Using an electron microscope, scientists at EMBL captured this snapshot of the beginnings of an organ which plays a central role in how zebrafish perceive the world around them.
This image may bring to mind a patchwork quilt, or a picture taken from a gallery of abstract paintings, but the artisan behind it is actually Mother Nature, with a little help from scientists at the European Molecular Biology Laboratory (EMBL) in Heidelberg, Germany. Using an electron microscope, Virginie Lecaudey in Darren Gilmour's group at EMBL captured this snapshot of the beginnings of an organ which plays a central role in how zebrafish perceive the world around them – the lateral line.
Named after its position on the flanks of adult fish, the lateral line is a series of sensory organs through which most fish detect vibrations in the water, helping them to detect predators or prey, for example. As a zebrafish embryo develops, the cells that will form its lateral line have to become pointed at one end and arrange themselves around a central, unchanged cell, like cloves in a bulb of garlic, forming a rosette. This microscopy image shows one such rosette, magnified approximately 10 000 times.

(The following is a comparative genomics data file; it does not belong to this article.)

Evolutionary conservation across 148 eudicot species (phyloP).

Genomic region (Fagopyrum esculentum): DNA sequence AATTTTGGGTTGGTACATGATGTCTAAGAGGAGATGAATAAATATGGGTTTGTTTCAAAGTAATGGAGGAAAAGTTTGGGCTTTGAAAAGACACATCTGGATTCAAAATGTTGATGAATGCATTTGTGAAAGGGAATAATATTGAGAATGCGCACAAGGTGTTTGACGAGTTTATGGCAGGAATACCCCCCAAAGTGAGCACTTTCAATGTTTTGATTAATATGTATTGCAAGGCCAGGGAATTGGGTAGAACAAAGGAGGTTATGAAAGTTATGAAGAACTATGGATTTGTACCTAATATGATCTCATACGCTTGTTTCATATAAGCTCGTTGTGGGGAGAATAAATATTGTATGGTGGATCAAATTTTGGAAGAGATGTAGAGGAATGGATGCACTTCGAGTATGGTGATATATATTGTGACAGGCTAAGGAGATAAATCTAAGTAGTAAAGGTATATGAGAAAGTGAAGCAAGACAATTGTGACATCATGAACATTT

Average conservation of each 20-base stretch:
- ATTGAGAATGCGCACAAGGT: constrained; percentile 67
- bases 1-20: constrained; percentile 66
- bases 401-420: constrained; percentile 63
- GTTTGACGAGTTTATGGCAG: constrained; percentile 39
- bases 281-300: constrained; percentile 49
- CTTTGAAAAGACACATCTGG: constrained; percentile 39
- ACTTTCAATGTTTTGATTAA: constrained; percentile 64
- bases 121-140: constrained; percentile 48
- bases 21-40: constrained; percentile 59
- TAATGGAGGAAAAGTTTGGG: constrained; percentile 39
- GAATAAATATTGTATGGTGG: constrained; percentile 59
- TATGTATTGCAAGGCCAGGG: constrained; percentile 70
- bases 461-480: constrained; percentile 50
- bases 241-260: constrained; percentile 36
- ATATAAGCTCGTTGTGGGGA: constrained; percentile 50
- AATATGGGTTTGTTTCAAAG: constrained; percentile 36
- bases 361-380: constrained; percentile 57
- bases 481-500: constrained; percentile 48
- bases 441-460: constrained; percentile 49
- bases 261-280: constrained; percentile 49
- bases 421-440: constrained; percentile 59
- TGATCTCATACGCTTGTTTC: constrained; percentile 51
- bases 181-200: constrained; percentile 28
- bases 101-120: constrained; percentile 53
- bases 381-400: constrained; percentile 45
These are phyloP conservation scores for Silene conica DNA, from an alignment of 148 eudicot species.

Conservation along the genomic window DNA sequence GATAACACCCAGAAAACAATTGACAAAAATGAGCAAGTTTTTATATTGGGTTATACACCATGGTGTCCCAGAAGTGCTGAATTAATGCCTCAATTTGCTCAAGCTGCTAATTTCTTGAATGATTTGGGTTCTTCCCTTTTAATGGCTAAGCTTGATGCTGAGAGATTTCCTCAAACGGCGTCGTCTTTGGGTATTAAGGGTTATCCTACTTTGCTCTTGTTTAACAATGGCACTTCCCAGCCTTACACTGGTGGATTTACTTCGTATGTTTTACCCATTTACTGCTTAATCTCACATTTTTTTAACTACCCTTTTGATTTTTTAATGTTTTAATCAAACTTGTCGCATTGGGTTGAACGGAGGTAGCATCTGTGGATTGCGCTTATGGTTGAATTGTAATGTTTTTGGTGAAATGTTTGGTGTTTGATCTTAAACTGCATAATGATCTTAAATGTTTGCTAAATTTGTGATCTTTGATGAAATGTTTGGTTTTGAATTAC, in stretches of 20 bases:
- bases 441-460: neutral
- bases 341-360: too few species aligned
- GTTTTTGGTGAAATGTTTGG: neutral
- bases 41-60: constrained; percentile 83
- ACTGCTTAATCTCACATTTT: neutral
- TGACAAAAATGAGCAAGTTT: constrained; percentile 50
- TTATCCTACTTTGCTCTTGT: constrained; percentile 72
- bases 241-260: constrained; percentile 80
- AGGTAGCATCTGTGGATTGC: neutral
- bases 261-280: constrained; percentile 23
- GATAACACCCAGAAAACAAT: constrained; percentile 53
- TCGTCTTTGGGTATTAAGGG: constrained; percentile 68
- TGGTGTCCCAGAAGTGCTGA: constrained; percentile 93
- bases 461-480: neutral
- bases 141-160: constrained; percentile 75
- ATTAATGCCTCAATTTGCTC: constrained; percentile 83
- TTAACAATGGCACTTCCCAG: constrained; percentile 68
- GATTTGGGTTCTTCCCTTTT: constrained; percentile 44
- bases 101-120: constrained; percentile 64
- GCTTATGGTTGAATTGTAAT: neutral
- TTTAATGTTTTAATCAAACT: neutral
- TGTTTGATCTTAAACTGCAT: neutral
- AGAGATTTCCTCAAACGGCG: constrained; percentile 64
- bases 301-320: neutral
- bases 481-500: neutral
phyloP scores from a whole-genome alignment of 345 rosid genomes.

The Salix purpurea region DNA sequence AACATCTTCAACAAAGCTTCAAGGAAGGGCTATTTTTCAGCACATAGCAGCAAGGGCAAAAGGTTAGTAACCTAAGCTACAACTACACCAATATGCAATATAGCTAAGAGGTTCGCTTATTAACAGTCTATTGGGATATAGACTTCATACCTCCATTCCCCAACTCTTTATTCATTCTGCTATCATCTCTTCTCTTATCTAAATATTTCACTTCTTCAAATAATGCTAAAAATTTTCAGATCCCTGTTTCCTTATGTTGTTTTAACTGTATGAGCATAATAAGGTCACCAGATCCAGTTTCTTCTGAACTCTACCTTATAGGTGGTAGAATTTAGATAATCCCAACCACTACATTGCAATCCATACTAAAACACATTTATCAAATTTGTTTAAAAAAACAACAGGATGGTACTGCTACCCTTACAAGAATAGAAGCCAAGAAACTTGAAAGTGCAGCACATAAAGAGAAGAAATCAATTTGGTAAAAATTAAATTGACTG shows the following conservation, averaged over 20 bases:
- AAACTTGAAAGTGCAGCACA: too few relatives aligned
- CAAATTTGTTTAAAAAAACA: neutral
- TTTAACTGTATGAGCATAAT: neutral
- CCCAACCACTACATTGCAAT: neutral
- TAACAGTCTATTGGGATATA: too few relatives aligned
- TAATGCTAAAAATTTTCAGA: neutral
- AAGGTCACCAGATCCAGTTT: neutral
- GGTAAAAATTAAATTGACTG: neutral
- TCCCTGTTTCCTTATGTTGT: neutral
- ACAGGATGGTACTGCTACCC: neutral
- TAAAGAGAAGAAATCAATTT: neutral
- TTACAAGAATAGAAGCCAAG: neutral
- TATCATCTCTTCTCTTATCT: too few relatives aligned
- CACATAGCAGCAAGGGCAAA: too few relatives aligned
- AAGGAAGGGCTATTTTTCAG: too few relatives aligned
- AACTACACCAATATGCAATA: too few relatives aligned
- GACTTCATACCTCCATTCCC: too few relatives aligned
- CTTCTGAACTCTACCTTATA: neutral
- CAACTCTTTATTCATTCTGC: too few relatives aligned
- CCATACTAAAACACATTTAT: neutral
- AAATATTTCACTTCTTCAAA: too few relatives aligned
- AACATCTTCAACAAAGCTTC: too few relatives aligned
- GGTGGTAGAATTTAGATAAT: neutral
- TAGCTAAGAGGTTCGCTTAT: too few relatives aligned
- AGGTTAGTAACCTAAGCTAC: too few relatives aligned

The EMBL scientists discovered that if the cells can't change shape to form rosettes, they don't migrate properly along the embryo's sides, and the lateral line doesn't develop. "Surprisingly, we also found that this change in cell shape is triggered by a molecular signal that's known to have the opposite effect in other situations" Gilmour says: "activating this same signal in a developing chick, for instance, leads to a completely different picture."
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